Browsing by Topic Islamic finance::Fundamentals of Islamic finance

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  • how_to_achieve_further_progress_in_islamic_finance_mirakhor_IIFS_june_2014.pdf.jpg
  • Industry Article


  • Authors: Mirakhor, Abbas (2014-12-01)

  • Islamic finance is a fairly young industry. It is only 30 years old. When I first began looking into the industry back in the late 1970s, the asset size was about US$50 million. The industry has now grown to reach US$1 trillion. This growth is a good sign; however, in order to progress further the industry and policy makers need to consider the lessons of the most recent financial crisis and explore the path that would take the industry forward without experiencing similar crises.

  • islamic_finance_structure_objective_mismatch_consequences_zubair.pdf.jpg
  • Journal Article


  • Authors: Hasan, Zubair (2010)

  • This paper raises the issue of an initial structure-objective mismatch in the launching of Islamic finance. The abolition of interest and promotion of growth with equity were goals of the conceived system. These goals expressed a long run vision to improve the condition of the Muslim communities across the world. However, the organizational form adopted for Islamic finance was of the existing commercial banks which provided essentially short-term loans on interest to trade industry and commerce. The choice thus involved an intrinsic mismatch between the structure and objectives of Islamic finance. The mismatch did carry some advantages, but on a more important side it exposed Islamic ...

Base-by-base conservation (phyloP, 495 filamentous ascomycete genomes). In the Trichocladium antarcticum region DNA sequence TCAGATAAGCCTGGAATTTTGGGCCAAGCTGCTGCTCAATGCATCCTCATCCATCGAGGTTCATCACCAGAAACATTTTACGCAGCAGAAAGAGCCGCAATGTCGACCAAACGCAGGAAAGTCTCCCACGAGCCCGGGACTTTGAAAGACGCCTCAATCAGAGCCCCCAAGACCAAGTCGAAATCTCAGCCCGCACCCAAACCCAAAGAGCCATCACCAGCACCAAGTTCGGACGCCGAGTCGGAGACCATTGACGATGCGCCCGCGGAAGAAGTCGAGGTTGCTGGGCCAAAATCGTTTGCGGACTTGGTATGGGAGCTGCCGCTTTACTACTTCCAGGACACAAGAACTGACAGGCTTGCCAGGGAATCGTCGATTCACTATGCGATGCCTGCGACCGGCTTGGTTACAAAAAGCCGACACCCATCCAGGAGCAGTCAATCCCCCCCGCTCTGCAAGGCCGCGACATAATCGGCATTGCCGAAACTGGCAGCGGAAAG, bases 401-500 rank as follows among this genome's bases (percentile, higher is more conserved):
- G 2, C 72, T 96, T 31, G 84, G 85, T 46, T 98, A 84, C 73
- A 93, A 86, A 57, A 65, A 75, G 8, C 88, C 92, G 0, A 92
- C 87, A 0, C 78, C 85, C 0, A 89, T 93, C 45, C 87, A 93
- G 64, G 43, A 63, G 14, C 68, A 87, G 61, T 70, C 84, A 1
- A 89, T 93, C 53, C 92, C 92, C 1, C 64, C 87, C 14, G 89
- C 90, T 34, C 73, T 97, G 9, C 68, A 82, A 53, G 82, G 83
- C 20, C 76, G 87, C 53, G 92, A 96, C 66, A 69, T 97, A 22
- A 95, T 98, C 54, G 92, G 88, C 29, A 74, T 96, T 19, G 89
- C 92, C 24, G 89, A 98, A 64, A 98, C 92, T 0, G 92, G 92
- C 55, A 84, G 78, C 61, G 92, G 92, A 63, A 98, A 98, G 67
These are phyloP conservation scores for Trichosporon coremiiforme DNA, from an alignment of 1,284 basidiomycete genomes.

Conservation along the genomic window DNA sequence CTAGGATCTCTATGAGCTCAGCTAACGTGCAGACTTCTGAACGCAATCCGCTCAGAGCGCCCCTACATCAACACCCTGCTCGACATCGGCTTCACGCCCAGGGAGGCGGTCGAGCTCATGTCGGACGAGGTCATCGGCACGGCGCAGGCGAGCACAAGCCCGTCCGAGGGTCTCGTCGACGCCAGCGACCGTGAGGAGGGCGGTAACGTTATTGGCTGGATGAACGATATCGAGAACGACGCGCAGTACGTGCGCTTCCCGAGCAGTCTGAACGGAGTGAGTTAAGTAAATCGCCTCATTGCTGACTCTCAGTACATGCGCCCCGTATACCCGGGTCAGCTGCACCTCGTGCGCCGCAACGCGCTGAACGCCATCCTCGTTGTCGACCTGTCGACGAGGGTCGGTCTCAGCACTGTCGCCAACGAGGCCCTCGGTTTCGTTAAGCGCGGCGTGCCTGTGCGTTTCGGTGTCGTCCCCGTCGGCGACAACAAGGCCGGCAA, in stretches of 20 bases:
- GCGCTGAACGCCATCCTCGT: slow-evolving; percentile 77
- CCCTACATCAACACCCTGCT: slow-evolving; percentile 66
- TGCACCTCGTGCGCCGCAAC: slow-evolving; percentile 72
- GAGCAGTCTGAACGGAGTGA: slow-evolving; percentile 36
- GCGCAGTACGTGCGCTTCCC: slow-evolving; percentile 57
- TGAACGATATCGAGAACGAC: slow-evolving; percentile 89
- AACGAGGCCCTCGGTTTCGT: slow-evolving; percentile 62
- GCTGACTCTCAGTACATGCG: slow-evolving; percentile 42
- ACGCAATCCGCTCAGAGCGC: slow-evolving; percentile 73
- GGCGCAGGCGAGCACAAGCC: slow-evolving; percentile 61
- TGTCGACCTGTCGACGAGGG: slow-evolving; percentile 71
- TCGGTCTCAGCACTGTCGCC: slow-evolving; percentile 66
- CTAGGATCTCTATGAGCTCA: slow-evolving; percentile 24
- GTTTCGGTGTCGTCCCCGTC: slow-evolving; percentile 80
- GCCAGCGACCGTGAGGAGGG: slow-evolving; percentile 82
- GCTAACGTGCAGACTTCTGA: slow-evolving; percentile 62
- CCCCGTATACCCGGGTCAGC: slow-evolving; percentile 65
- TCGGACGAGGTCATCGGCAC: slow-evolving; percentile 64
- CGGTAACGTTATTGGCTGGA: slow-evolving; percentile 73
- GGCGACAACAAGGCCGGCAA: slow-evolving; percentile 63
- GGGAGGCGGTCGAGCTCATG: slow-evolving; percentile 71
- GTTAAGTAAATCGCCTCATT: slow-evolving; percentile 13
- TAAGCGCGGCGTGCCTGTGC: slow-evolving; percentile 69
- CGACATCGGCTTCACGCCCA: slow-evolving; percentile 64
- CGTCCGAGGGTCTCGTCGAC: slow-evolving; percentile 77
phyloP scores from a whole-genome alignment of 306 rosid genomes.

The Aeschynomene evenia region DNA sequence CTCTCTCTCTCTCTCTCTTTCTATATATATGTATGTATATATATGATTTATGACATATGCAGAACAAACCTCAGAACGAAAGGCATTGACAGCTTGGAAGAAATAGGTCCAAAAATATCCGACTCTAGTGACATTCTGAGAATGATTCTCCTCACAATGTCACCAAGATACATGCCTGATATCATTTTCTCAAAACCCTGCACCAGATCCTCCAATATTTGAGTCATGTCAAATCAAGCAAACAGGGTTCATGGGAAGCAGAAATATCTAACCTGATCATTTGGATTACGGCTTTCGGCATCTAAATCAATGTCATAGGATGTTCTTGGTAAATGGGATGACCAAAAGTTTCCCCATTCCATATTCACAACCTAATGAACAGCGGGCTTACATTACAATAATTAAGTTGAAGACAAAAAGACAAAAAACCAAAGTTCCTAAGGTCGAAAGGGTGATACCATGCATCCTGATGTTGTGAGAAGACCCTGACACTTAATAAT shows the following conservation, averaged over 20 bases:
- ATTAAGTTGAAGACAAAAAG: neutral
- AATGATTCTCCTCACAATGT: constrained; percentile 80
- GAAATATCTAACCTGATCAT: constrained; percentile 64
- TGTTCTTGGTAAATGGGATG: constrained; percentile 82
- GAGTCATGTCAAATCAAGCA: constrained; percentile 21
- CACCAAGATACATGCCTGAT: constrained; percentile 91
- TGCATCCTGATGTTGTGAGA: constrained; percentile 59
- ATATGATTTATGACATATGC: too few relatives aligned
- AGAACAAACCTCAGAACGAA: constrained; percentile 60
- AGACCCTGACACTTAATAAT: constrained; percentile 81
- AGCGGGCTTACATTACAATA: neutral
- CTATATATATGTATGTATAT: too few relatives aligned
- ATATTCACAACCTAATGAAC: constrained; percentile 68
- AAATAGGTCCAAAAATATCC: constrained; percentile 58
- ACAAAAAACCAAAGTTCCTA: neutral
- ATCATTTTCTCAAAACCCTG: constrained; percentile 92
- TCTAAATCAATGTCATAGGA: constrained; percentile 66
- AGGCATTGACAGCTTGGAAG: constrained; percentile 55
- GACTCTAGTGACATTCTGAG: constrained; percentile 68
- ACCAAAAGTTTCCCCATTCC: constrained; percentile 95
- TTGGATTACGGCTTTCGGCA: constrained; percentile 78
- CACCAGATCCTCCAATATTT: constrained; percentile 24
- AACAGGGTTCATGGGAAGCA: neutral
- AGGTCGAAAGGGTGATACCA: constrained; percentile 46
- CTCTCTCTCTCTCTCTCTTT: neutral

• limited_purpose_banking_Islamic_finance_could_LPB_model_applied_Islamic_finance_edib_abbas.pdf.jpg
  • Journal Article


  • Authors: Smolo, Edib; Mirakhor, Abbas (2014)

  • This paper primarily aims to review and analyze a new model for Islamic finance based on Laurence J. Kotlikoff's idea of limited purpose banking (LPB). In addition, this paper aims to highlight, explain and discuss various aspects of LPB and how it suits the original aspirations of pioneer writers in Islamic finance. Based on an extensive literature review, this paper aims to highlight, explain and discuss the reform of the Islamic finance industry based on Kotlikoff's model of LPB. Based on a modified LPB model, Islamic financial institutions could be established to provide specific services with clear aims and objectives. These LPB Islamic financial institutions would operate in a s...